Sleep3
01
Feb

What you (not school) can teach your children (episode 4.)

The importance of sleep 

Sleep is the most undervalued pillar of our health and wellbeing. Regardless of the age, good quality sleep not only adds to everyday vitality and lifespan but also significantly improve mental capacities and enhance creativity. Whether it’s about a schoolchild, a teenager, or an adult, everybody should start prioritizing sleep and be particularly aware of short and long-term risks of sleep deprivation. In this article, you’ll find some science-based tips to help improve the quality of sleep and, therefore, also health and brain functioning.

Why sleep is such a huge deal?

There’s a newly discovered system in our brain called glymphatic system. This system literally washes out the brain with cerebrospinal fluid, cleansing the brain of the proteins (often harmful) that accumulate throughout the day. This process of cleaning the brain, absolutely essential for its regeneration, happens only during the night as when we sleep, our neurons shrink by 60% allowing this cerebrospinal fluid to be washed through the brain. Sleep really is quite a big thing, as you see.

Go to bed early

As a child, I would often hear from my parents that one hour of sleep before midnight counts as two hours after midnight and that I would not grow tall if staying late often. Back then, I saw their preaching as nothing more than a popular belief, or even myth, yet today I understand it is backed by very solid science. It turns out that 75% of human growth hormone production happens while we sleep, and the biggest burst of this hormone typically comes between 10 p.m. and midnight. Human growth hormone plays a key role not only in our physical growth (crucial for kids and teenagers) but also in the growth and repair of all our body and brain cells. This hormone is one of the secrets behind longevity so if we want to extend kids’ lifespan (and ours as well) we need to make sure all family members will understand how staying up late is harmful to us in a long run.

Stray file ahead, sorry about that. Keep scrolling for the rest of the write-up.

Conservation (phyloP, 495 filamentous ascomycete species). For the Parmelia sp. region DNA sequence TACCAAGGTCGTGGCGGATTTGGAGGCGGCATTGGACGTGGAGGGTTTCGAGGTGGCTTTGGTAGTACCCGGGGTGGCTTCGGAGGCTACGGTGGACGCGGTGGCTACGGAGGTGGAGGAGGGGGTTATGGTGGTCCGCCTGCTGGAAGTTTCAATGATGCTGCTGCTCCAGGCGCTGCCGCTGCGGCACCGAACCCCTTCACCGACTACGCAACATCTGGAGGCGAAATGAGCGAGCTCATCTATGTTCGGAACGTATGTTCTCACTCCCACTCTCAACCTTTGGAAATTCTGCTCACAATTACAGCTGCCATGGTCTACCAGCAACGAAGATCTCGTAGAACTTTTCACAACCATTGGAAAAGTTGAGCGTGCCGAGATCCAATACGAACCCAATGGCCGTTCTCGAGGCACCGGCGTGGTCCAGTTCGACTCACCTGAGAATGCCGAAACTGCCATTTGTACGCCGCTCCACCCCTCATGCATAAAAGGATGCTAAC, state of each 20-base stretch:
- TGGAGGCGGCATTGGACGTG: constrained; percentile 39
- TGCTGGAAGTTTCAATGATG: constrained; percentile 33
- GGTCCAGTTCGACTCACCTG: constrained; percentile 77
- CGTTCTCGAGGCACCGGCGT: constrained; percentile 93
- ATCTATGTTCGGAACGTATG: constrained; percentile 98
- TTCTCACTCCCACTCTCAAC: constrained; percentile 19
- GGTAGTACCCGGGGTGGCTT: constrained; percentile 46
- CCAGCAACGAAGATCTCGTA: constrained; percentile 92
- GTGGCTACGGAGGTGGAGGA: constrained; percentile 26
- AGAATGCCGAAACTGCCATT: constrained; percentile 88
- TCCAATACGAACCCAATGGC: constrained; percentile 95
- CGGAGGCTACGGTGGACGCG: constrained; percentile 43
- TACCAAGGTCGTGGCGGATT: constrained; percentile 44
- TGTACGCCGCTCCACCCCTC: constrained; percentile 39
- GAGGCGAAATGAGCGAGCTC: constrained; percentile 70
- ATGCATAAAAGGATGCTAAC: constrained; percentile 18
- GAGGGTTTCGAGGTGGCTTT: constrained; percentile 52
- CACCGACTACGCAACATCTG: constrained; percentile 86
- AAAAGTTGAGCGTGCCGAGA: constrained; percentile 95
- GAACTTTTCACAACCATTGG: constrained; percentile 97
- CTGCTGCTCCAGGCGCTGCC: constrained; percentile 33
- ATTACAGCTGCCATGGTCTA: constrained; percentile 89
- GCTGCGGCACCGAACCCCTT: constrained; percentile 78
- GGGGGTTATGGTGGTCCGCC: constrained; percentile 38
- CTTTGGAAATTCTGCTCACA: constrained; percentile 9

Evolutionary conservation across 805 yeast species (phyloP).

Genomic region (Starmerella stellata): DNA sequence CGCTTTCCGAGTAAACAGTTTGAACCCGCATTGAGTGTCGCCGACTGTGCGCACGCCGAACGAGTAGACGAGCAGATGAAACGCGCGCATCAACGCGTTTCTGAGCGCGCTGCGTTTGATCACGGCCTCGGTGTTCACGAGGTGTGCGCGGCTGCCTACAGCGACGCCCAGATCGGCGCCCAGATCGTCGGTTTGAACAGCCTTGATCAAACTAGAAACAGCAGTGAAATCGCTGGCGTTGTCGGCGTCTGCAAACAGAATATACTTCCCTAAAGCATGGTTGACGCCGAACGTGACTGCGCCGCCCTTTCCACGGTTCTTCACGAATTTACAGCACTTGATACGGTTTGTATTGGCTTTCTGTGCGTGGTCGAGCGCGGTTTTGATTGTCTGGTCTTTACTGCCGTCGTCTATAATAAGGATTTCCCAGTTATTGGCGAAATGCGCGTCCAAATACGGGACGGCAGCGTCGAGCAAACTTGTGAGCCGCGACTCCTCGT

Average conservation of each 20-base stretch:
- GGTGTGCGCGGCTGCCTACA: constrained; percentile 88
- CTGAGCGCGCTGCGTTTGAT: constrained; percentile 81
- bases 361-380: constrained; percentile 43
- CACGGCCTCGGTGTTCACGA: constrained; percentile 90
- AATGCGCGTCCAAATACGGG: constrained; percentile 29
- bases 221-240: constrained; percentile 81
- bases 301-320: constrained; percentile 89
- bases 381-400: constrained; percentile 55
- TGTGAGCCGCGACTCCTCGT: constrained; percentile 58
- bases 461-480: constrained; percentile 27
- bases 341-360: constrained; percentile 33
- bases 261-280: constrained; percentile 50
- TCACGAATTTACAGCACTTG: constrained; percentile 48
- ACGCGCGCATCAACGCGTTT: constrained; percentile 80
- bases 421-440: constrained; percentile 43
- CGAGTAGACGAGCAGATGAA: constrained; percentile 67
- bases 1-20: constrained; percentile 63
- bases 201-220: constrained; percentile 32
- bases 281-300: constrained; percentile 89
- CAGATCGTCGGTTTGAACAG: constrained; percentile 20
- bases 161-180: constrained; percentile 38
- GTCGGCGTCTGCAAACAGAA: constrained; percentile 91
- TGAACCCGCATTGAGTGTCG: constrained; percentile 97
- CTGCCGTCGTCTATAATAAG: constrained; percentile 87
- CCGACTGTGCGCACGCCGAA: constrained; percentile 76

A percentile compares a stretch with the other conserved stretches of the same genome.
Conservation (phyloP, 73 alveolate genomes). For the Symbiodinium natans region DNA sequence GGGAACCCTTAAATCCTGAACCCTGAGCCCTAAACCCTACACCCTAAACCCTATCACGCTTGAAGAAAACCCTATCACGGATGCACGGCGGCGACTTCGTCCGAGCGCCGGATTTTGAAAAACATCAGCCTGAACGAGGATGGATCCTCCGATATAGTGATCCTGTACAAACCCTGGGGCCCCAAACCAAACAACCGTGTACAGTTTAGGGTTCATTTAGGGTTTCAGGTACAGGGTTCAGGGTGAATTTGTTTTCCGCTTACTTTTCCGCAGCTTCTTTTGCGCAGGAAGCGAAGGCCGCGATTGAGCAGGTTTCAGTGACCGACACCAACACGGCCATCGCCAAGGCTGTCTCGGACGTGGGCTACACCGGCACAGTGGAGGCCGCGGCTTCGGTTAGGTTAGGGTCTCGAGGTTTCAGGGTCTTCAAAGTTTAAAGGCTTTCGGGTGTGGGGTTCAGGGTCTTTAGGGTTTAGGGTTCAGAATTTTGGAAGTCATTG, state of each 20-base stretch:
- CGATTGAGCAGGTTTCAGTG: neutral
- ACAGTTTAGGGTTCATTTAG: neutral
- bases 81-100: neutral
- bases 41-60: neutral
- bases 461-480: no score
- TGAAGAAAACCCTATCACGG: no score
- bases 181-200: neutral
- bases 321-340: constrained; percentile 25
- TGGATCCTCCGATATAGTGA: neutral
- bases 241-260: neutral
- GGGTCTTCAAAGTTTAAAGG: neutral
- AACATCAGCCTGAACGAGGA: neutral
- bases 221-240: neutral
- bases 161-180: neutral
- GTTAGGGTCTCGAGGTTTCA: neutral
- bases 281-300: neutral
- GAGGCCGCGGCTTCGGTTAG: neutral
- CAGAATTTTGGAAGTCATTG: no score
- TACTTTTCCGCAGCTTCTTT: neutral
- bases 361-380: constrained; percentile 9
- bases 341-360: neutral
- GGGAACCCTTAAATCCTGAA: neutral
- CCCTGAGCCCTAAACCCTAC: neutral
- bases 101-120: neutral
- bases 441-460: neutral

Spend more time outside

Our daily rhythm is set by light. By getting outside in the morning, not only we are wake up fully but we are also helping ourselves to sleep better at night. It’s really fundamental for us as human beings to be exposed to natural light. In order for our circadian rhythm to function properly, we need a differential between the maximum light exposure and the minimum light exposure. In scientific terms, we need to be exposed to the whole range of lux (that’s a name for a unit of light). When we sleep in a fully dark bedroom there’s zero lux exposure, while on a walk (depending on the weather and sun exposure) we can get anything between 10,000-30,000 lux. The key is to get outside, even if it’s cloudy. Spending all day inside, even if it’s a brightly lit room, gets us only 500 lux on average – that’s far too little to ensure appropriate differentiation and good quality sleep at night.

No late eating

Groundbreaking studies show that a three-hour window between the last meal and going to bed helps in the brain’s resting and regeneration and prevents it from inflammation. It is thanks to the cellular waste management system and the process called autophagy; in laypersons’ terms, it is the process of cleaning up all metabolic leftovers. In order for this system to work properly, our body can’t be busy digesting the food. When the body works intensively to digest a hearty dinner there’s no time for resting. Yet when the body is in a fasting mode (the last meal of the day has already been digested), not only the brain rest better but it is also cleaned up with the plaque that, when accumulated, can cause serious neurological disorders in adult life (such as Parkinson’s disease or Alzheimer’s disease). Making early dinners a part of your daily schedule is definitely a great long-term investment in a healthy brain and longevity.

Zero devices

Last but not least, the final hour before going to bed should be a zero-tech and zero-device time. The blue light emitted by devices reduces the melatonin production level and it’s the melatonin that informs the body it needs to get sleep. Spend last 60-90 minutes before going to bed disconnected from the phone, computer, and TV. Commit this time to your loved ones exclusively and your family will gain way more than just better quality sleep.

 

 

Written by: Dr Anna Kaminska

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